VENICE - Fiat Auto is counting on the new upper-medium range Lybra to lead the recovery of its Lancia brand.
The Lybra replaces the 10-year-old Dedra. It will go on sale in Italy in early September and will reach the rest of the Continent by the end of October.
Prices will range from L41 million-L54 million (euro 21,150-27,860, $22,145-$29,170). Standard features include antilock brakes, air conditioning and four airbags.
The segment is an important one for Lancia. Upper-medium cars like the Volkswagen Passat and Ford Mondeo accounted for 3.2 million sales in Europe last year - 22 percent of total sales. The Lybra is being positioned as a premium offering in the segment.
Lancia sold 181,750 units in 1997 and 178,000 last year. Sales in 1999 are expected to be between 160,000 and 170,000 units. But the brand is heavily dependent on its Ypsilon supermini and needs to do better selling premium sedans and station wagons.
Meanwhile the turnaround at Alfa Romeo, Fiat's other premium brand, is in full progress following the successful launches of the 156 and 166 models.
'Alfa's troubles were only caused by the lack of suitable models, while Lancia had much deeper image problems,' said Roberto Testore, Fiat Auto's president and chief executive, at the Lybra launch here. 'Therefore, we had to decide on two different recovery programs for both brands: one short-term for Alfa Romeo and a long-term restructuring for Lancia.
'Lancia's image was confusing,' Testore added. 'It had won six world championships for rallying, although it was never a sports brand. Outside Italy, where Lancia is not so well known, it was not understood.
'Therefore, we had to restore Lancia's brand identity and explain its values in markets outside Italy.'
Traditionally, the Lancia brand has stood for technical innovation, comfort, elegance and refinement. Alfa Romeo is primarily considered a sports brand. Fiat's own mainstream models are seen as popular and functional.
Giuseppe Perlo, head of product management for the Fiat group, said the company will not 'allow overlap between the three brands, which should be complementary.'
Television commercials for the Lybra will star actor Harrison Ford. In the advertisements, Ford 'plays a person who is attracted to beautiful things and who loves history and culture,' Perlo said.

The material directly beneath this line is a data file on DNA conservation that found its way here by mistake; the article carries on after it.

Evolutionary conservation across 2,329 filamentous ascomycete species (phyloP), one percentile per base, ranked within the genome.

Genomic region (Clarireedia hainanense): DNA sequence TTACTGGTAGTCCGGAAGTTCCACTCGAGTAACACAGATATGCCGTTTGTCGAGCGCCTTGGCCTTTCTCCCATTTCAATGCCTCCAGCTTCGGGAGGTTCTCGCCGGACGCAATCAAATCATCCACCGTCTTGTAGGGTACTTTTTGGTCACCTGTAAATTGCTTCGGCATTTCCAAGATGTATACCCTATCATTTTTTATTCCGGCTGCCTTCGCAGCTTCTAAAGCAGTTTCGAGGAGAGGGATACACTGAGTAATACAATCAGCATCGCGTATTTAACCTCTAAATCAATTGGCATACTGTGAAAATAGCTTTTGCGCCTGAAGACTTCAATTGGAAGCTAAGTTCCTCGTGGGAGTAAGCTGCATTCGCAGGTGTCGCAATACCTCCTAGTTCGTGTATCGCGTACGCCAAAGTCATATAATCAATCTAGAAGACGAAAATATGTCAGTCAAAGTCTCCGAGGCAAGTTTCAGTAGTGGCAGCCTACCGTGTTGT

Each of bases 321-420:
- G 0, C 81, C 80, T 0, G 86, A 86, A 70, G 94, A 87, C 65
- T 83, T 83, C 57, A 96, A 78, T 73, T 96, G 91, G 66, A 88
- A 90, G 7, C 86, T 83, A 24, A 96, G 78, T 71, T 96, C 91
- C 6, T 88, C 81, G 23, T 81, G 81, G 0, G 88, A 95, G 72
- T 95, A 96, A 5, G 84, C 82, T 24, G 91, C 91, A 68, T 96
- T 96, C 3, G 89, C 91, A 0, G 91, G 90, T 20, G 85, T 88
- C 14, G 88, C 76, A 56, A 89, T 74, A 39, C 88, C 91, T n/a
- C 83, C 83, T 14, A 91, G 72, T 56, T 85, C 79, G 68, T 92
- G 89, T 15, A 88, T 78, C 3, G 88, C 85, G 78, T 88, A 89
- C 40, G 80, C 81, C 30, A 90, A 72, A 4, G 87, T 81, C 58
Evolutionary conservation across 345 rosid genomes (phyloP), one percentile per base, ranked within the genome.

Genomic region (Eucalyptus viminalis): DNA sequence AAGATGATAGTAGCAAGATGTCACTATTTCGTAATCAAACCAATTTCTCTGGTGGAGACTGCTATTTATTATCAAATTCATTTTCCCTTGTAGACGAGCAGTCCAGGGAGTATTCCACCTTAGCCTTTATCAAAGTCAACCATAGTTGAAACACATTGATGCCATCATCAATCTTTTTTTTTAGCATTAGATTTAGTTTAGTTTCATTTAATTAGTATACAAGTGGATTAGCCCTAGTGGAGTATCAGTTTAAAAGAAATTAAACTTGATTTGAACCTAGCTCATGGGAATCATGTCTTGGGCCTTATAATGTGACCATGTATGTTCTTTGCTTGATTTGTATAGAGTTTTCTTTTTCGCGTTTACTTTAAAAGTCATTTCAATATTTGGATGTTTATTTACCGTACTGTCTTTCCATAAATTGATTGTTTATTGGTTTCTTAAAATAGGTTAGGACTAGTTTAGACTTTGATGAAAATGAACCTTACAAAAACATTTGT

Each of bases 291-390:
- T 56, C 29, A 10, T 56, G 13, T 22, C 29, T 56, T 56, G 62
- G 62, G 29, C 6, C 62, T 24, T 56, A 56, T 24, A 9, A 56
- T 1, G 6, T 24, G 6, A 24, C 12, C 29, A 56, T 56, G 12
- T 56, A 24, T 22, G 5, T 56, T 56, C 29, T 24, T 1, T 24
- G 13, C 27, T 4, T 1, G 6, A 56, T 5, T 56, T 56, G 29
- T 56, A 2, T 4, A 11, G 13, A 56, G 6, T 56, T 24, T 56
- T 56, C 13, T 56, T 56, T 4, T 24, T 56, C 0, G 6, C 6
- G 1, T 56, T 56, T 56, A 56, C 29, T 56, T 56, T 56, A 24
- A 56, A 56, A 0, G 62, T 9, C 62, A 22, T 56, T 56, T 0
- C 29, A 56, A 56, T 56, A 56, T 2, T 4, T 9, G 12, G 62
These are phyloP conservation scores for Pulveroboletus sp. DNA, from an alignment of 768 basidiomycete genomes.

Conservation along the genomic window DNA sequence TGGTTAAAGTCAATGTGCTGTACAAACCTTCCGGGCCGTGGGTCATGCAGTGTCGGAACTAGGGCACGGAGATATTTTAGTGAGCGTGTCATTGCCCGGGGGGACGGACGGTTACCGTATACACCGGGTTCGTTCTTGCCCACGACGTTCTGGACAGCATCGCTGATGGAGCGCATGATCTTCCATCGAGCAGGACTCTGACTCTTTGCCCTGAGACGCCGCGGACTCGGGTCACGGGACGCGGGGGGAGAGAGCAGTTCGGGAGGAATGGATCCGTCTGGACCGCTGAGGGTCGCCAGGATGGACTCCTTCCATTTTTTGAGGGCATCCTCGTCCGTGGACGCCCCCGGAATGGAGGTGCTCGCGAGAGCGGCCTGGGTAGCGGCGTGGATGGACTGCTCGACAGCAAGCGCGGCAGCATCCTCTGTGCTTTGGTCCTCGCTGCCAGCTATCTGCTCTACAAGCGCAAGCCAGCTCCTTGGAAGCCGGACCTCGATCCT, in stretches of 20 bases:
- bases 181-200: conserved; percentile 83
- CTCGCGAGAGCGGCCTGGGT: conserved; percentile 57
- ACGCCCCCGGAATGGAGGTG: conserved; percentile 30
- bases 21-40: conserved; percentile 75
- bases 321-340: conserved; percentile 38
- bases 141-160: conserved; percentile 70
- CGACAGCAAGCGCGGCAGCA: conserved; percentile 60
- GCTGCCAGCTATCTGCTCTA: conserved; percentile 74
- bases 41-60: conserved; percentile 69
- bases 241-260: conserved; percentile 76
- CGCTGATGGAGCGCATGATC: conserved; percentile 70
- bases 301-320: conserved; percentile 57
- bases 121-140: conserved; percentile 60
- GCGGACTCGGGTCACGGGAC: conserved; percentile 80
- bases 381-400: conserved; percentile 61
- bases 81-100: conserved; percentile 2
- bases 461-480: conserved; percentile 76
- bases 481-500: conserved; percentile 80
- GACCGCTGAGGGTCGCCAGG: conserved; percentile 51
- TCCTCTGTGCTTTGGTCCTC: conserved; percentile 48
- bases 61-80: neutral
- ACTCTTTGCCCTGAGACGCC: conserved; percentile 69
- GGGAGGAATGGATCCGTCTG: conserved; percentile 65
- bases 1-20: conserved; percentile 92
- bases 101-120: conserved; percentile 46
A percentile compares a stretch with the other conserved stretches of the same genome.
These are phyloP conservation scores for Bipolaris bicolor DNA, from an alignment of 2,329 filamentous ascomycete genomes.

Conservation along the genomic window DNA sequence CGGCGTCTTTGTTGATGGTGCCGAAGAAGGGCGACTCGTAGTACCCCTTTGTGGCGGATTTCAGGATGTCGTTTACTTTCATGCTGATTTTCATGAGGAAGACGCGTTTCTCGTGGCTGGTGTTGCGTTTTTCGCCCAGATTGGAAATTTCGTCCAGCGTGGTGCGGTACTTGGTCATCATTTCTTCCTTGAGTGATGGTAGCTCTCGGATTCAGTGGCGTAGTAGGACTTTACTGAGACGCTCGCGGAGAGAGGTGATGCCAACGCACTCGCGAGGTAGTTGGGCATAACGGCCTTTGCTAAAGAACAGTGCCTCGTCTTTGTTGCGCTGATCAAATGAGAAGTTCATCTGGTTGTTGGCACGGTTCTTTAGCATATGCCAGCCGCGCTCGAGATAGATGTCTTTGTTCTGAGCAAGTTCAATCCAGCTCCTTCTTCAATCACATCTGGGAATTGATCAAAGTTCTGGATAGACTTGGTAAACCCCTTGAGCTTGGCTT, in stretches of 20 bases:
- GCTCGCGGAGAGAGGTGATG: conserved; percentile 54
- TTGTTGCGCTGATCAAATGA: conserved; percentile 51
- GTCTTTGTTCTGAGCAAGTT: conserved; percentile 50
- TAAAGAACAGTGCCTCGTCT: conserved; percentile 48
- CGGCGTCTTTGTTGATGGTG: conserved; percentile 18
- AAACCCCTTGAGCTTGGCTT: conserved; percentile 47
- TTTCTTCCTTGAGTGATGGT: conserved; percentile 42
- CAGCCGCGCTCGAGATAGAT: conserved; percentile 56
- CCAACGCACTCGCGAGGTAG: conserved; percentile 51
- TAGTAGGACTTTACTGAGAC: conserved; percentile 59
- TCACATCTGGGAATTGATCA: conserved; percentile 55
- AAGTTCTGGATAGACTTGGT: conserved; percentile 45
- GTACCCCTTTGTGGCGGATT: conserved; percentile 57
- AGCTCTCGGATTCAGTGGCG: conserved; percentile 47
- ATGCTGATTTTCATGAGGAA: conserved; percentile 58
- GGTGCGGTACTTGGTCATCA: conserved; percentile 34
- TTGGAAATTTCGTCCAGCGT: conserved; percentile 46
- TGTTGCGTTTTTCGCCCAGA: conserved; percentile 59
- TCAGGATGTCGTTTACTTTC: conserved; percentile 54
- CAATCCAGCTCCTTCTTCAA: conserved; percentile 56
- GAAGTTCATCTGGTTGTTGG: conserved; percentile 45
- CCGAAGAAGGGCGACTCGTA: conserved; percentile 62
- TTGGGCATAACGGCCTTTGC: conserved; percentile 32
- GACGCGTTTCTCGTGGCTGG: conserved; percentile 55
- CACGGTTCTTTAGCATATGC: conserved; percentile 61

Styling was changed
The Dedra was launched in 1989 and was successful early in its life cycle. But it only sold 8,824 units last year. It stayed in Lancia's lineup longer than expected because the Lybra was delayed by over a year. Adverse dealer reactions during clinics forced Lancia to redesign the car's front end and remodel the interior.
'The platform also needed re-engineering, since we wanted the Lybra to have comfort-focused rear suspension,' said Duilio Falcione, head of Lybra product development.
The Lybra is based on the latest evolution of Fiat Auto's D-platform - also used for the Alfa Romeo 156.
For the first time in its history, Fiat Auto will launch a station wagon version of the Lybra at the same time as a sedan. The station wagon is expected to account for about 60 percent of the new car's total sales in Italy, and about 50 percent of sales in the rest of Europe.
Turbodiesel versions are expected to make up half the demand in Europe and over 60 percent in Italy. The Lybra will be offered with a choice of 1.9-liter four-cylinder or 2.4-liter five-cylinder common-rail turbodiesel units.
Fiat invested L800 billion (euro 413 million, $432 million) to develop the car, including L200 billion in research and development, said Testore.
The Lybra will be built in the Rivalta plant, near Turin. The plant specializes in manufacturing Fiat's upscale models. It currently makes the group's two flagships, the Alfa 166 and the Lancia Kappa. Capacity for the Lybra is 350 cars a day with two shifts, for a potential output of 77,000 units a year. But Testore announced a more conservative target for the Lybra - 55,000-60,000 units a year for a planned life cycle of six years.
For the first full year, sales of the Lybra are expected to reach 40,000 in Italy, 12,000 in Germany, 8,000 in France, 4,000 in Spain and 7,800 in other countries. But it won't be available in right-hand-drive versions.
'Right-hand drive is not an option for the Lybra,' Testore said. 'We are not considering right-hand drive for the forthcoming Kappa replacement either.'